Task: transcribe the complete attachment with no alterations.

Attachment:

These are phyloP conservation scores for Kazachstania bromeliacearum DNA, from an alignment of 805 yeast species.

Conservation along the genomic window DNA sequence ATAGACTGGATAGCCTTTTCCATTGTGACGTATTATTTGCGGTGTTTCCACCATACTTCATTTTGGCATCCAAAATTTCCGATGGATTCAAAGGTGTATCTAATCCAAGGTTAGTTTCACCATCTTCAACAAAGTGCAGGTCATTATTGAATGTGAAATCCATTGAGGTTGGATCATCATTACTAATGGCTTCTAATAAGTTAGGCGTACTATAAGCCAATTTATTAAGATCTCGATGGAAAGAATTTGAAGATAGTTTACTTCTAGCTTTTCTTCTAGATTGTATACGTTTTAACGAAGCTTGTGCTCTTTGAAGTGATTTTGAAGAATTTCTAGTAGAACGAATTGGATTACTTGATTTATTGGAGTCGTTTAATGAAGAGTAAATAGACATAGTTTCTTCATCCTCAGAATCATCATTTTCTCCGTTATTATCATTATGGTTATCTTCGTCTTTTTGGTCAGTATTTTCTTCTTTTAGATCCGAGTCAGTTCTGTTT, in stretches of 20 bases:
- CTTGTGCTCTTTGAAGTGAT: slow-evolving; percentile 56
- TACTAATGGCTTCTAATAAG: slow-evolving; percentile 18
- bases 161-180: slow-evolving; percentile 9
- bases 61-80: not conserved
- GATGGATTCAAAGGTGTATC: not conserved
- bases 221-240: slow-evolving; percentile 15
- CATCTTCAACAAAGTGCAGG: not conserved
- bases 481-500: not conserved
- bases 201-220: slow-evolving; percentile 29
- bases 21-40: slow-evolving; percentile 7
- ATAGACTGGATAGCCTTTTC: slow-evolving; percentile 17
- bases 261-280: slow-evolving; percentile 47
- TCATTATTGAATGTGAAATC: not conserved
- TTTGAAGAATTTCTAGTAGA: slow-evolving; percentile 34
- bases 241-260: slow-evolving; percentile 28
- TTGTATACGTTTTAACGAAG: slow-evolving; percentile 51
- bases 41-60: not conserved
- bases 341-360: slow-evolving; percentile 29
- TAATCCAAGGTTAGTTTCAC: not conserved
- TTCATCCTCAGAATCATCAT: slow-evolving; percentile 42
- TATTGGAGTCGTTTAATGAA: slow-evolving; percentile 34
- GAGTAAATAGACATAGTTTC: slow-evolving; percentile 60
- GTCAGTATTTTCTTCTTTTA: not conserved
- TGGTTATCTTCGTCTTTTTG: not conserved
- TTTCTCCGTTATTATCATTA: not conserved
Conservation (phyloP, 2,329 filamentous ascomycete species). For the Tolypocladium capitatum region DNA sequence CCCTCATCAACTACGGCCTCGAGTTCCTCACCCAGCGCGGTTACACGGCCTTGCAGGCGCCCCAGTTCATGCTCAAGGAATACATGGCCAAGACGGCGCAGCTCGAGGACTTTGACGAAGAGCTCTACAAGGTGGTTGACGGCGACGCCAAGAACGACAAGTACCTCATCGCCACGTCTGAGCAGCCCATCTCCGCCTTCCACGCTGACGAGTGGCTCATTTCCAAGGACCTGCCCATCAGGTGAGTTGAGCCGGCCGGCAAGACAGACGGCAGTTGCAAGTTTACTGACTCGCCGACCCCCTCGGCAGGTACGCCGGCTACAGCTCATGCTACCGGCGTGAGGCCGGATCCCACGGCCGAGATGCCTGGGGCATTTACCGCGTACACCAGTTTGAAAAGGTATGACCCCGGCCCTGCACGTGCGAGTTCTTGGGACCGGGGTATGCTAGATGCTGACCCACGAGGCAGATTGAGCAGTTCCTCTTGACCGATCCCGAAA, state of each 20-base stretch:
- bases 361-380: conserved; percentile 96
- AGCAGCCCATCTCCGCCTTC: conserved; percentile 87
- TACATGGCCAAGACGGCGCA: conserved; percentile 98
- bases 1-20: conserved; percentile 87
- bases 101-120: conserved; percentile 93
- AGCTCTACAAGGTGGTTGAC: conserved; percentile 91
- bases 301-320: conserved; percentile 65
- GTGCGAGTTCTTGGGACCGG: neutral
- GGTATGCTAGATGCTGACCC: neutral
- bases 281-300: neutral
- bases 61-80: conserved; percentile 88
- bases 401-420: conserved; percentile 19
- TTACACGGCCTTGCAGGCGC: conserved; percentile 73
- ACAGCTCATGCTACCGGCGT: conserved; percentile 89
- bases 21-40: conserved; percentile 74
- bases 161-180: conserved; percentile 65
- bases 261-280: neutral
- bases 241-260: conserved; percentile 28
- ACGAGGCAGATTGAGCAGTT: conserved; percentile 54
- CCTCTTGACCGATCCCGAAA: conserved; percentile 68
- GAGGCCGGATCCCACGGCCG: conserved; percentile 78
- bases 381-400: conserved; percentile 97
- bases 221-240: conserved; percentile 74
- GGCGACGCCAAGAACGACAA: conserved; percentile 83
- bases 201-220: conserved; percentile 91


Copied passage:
These are phyloP conservation scores for Kazachstania bromeliacearum DNA, from an alignment of 805 yeast species.

Conservation along the genomic window DNA sequence ATAGACTGGATAGCCTTTTCCATTGTGACGTATTATTTGCGGTGTTTCCACCATACTTCATTTTGGCATCCAAAATTTCCGATGGATTCAAAGGTGTATCTAATCCAAGGTTAGTTTCACCATCTTCAACAAAGTGCAGGTCATTATTGAATGTGAAATCCATTGAGGTTGGATCATCATTACTAATGGCTTCTAATAAGTTAGGCGTACTATAAGCCAATTTATTAAGATCTCGATGGAAAGAATTTGAAGATAGTTTACTTCTAGCTTTTCTTCTAGATTGTATACGTTTTAACGAAGCTTGTGCTCTTTGAAGTGATTTTGAAGAATTTCTAGTAGAACGAATTGGATTACTTGATTTATTGGAGTCGTTTAATGAAGAGTAAATAGACATAGTTTCTTCATCCTCAGAATCATCATTTTCTCCGTTATTATCATTATGGTTATCTTCGTCTTTTTGGTCAGTATTTTCTTCTTTTAGATCCGAGTCAGTTCTGTTT, in stretches of 20 bases:
- CTTGTGCTCTTTGAAGTGAT: slow-evolving; percentile 56
- TACTAATGGCTTCTAATAAG: slow-evolving; percentile 18
- bases 161-180: slow-evolving; percentile 9
- bases 61-80: not conserved
- GATGGATTCAAAGGTGTATC: not conserved
- bases 221-240: slow-evolving; percentile 15
- CATCTTCAACAAAGTGCAGG: not conserved
- bases 481-500: not conserved
- bases 201-220: slow-evolving; percentile 29
- bases 21-40: slow-evolving; percentile 7
- ATAGACTGGATAGCCTTTTC: slow-evolving; percentile 17
- bases 261-280: slow-evolving; percentile 47
- TCATTATTGAATGTGAAATC: not conserved
- TTTGAAGAATTTCTAGTAGA: slow-evolving; percentile 34
- bases 241-260: slow-evolving; percentile 28
- TTGTATACGTTTTAACGAAG: slow-evolving; percentile 51
- bases 41-60: not conserved
- bases 341-360: slow-evolving; percentile 29
- TAATCCAAGGTTAGTTTCAC: not conserved
- TTCATCCTCAGAATCATCAT: slow-evolving; percentile 42
- TATTGGAGTCGTTTAATGAA: slow-evolving; percentile 34
- GAGTAAATAGACATAGTTTC: slow-evolving; percentile 60
- GTCAGTATTTTCTTCTTTTA: not conserved
- TGGTTATCTTCGTCTTTTTG: not conserved
- TTTCTCCGTTATTATCATTA: not conserved
Conservation (phyloP, 2,329 filamentous ascomycete species). For the Tolypocladium capitatum region DNA sequence CCCTCATCAACTACGGCCTCGAGTTCCTCACCCAGCGCGGTTACACGGCCTTGCAGGCGCCCCAGTTCATGCTCAAGGAATACATGGCCAAGACGGCGCAGCTCGAGGACTTTGACGAAGAGCTCTACAAGGTGGTTGACGGCGACGCCAAGAACGACAAGTACCTCATCGCCACGTCTGAGCAGCCCATCTCCGCCTTCCACGCTGACGAGTGGCTCATTTCCAAGGACCTGCCCATCAGGTGAGTTGAGCCGGCCGGCAAGACAGACGGCAGTTGCAAGTTTACTGACTCGCCGACCCCCTCGGCAGGTACGCCGGCTACAGCTCATGCTACCGGCGTGAGGCCGGATCCCACGGCCGAGATGCCTGGGGCATTTACCGCGTACACCAGTTTGAAAAGGTATGACCCCGGCCCTGCACGTGCGAGTTCTTGGGACCGGGGTATGCTAGATGCTGACCCACGAGGCAGATTGAGCAGTTCCTCTTGACCGATCCCGAAA, state of each 20-base stretch:
- bases 361-380: conserved; percentile 96
- AGCAGCCCATCTCCGCCTTC: conserved; percentile 87
- TACATGGCCAAGACGGCGCA: conserved; percentile 98
- bases 1-20: conserved; percentile 87
- bases 101-120: conserved; percentile 93
- AGCTCTACAAGGTGGTTGAC: conserved; percentile 91
- bases 301-320: conserved; percentile 65
- GTGCGAGTTCTTGGGACCGG: neutral
- GGTATGCTAGATGCTGACCC: neutral
- bases 281-300: neutral
- bases 61-80: conserved; percentile 88
- bases 401-420: conserved; percentile 19
- TTACACGGCCTTGCAGGCGC: conserved; percentile 73
- ACAGCTCATGCTACCGGCGT: conserved; percentile 89
- bases 21-40: conserved; percentile 74
- bases 161-180: conserved; percentile 65
- bases 261-280: neutral
- bases 241-260: conserved; percentile 28
- ACGAGGCAGATTGAGCAGTT: conserved; percentile 54
- CCTCTTGACCGATCCCGAAA: conserved; percentile 68
- GAGGCCGGATCCCACGGCCG: conserved; percentile 78
- bases 381-400: conserved; percentile 97
- bases 221-240: conserved; percentile 74
- GGCGACGCCAAGAACGACAA: conserved; percentile 83
- bases 201-220: conserved; percentile 91